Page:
Terrence Howard - Empire

Terrence Howard Sued By Former Management Company

So, they were going to kill Lucious Lyon off?

Terrence Howard has been slapped with a lawsuit by his former talent management company, who claims he failed to pay them after they saved him from getting fired from “Empire.”

According to the suit filed in Los Angeles Superior Court on Tuesday, Authentic Talent and Literary Management “intervened with the Los Angeles based executives of Imagine and effectively saved Howard ‘s job on Empire by convincing those executives not to terminate Howard from the show.”

Here’s more scoop via Deadline:

The jury trial seeking breach of contract complaint filed today in L.A. Superior Court (read it here) against Howard and his loan-out company is a far too frequent Hollywood tale of a talent leaving an agent or manager behind and not handing over contractually obliged commissions, that detail certainly stands out.

Seeking a court order to enforce the payment of commissions, Authentic allege they are owned $250,000 as of right now and more of their 10% over the 7-season contract Howard has with the series. They also say that since the CAA-repped Howard parted ways with them in September 2014 after signing with them in the summer of 2013, they did receive payments for a while but nothing since March 2016.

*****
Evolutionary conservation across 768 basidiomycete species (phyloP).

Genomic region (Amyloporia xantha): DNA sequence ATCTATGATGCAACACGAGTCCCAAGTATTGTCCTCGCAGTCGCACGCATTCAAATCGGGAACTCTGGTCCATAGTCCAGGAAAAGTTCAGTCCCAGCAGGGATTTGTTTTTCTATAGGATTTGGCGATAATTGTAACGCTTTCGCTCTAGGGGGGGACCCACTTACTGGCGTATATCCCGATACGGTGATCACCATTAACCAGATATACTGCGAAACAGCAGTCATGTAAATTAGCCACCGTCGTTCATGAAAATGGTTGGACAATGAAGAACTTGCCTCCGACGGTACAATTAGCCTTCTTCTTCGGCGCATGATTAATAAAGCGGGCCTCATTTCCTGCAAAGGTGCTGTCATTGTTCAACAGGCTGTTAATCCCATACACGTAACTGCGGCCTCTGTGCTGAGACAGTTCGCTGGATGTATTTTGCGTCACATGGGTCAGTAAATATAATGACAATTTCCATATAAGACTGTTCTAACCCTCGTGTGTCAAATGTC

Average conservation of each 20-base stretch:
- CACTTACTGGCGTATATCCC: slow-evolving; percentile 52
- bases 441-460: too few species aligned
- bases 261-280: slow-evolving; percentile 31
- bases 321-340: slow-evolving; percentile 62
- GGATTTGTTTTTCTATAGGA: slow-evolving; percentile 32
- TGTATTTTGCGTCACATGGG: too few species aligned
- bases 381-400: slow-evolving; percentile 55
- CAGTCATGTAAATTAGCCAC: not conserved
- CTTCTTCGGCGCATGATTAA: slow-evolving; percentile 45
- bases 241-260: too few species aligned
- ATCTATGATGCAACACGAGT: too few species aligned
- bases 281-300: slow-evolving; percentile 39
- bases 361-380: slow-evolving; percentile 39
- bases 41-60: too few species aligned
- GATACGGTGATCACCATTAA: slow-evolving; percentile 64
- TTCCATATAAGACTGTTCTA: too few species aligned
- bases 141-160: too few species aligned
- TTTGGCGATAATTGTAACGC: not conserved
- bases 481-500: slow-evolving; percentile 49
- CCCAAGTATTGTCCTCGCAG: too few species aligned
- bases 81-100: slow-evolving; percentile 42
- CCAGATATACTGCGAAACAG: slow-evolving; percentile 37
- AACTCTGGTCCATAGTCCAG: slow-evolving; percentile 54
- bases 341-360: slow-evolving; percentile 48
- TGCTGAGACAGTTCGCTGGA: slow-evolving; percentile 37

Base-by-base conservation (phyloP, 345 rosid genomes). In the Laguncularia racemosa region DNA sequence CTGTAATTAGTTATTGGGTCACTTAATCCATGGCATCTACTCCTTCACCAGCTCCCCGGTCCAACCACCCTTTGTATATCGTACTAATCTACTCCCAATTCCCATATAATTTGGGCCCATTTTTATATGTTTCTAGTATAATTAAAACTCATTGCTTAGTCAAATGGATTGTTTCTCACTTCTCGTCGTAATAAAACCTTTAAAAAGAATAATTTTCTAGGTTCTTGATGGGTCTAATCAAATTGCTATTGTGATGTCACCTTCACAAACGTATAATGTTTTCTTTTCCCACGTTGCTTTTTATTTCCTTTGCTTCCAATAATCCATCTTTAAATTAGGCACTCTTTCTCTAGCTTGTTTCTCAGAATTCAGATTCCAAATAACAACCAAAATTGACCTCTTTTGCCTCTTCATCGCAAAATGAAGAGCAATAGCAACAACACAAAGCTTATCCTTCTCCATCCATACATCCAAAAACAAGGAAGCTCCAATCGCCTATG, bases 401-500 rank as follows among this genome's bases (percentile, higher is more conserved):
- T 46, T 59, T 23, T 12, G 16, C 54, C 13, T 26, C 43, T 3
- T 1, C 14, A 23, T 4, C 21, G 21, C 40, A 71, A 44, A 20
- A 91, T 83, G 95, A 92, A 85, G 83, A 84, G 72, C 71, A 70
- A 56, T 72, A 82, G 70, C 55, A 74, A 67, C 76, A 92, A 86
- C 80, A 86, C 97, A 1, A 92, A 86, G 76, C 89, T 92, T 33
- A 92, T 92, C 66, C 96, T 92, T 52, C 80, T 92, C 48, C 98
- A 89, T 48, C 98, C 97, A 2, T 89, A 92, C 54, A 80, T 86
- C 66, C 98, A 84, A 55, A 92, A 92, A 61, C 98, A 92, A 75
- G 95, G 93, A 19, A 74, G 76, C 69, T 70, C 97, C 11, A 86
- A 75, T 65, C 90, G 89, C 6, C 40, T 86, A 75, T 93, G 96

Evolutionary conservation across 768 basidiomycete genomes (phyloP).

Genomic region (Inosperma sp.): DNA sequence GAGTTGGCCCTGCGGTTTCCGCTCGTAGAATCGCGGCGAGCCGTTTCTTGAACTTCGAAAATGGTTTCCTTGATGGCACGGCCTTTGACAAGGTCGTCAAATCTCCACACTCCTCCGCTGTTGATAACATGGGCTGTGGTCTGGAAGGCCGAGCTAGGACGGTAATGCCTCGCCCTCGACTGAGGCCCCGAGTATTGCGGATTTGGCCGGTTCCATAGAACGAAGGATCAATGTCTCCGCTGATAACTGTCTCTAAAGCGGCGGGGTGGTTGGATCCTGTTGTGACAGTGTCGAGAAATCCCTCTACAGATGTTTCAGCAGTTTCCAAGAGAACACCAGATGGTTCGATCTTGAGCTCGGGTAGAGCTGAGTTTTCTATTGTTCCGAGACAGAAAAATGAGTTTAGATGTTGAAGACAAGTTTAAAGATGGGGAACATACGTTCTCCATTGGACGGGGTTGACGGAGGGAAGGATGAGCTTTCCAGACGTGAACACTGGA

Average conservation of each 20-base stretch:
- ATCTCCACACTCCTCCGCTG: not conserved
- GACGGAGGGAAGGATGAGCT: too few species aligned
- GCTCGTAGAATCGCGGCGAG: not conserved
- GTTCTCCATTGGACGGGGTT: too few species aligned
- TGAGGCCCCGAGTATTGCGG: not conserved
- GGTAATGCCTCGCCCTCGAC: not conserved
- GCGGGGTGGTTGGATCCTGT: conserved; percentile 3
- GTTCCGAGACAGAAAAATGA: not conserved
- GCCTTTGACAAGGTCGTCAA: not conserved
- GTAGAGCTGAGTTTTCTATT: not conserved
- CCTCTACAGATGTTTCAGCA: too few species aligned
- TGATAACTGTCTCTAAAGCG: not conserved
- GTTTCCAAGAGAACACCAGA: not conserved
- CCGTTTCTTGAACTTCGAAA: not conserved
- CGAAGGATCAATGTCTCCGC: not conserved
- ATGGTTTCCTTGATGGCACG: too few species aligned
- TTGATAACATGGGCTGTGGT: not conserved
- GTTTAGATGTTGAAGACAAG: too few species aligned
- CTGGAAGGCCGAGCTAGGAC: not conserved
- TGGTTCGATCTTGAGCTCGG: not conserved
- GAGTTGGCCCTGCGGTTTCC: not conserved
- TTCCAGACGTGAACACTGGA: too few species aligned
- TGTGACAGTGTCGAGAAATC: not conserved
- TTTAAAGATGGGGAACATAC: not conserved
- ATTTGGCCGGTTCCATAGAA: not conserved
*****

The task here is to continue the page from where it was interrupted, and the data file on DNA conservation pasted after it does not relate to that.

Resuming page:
“Plaintiff has made repeated efforts to obtain payment from Howard and has been quite patient with and respectful of him,” says Authentic against their former client, who cut ties in September 2014, about 4 months before Empire debuted to huge ratings. “Unfortunately, Plaintiff s patience and respect has been unrequited. Accordingly, Plaintiff has been forced to bring this action for substantial monetary damages and other relief.”

With the likes of Brie Larson and her Kong: Skull Island co-star Tom Hiddleston,Power’s Lucy Walters and Empire’s Gabourey Sidibe among their clients, Authentic are seeking also general, special and consequential damages, quantum meruit and unjust enrichment as well as a full accounting.

“Since making one late payment in March, 2016 (relating just to the first few shows of Season 2), Howard has without justification failed and refused to pay Plaintiff any further post-termination commissions,” the attorney Matthew Rosengart represented Authentic states. “He has failed to do so despite having received millions of dollars from Empire and despite being in a position to receive millions more.”

The suit also says that Howard explicitly promised in an email of September 8, 2014 to pay the required commission “until the end of Terrence’s present contract withEmpire.” The complaint adds, “Howard well knows, and has conceded, that his contract and long-established industry practice require him to pay Plaintiff commissions on an ongoing basis through the duration of his seven-year Empire contract.”

Do you think “Empire” would have been as successful without Terrence Howard?

Empire” season 3 premieres on September 21. Will you be watching?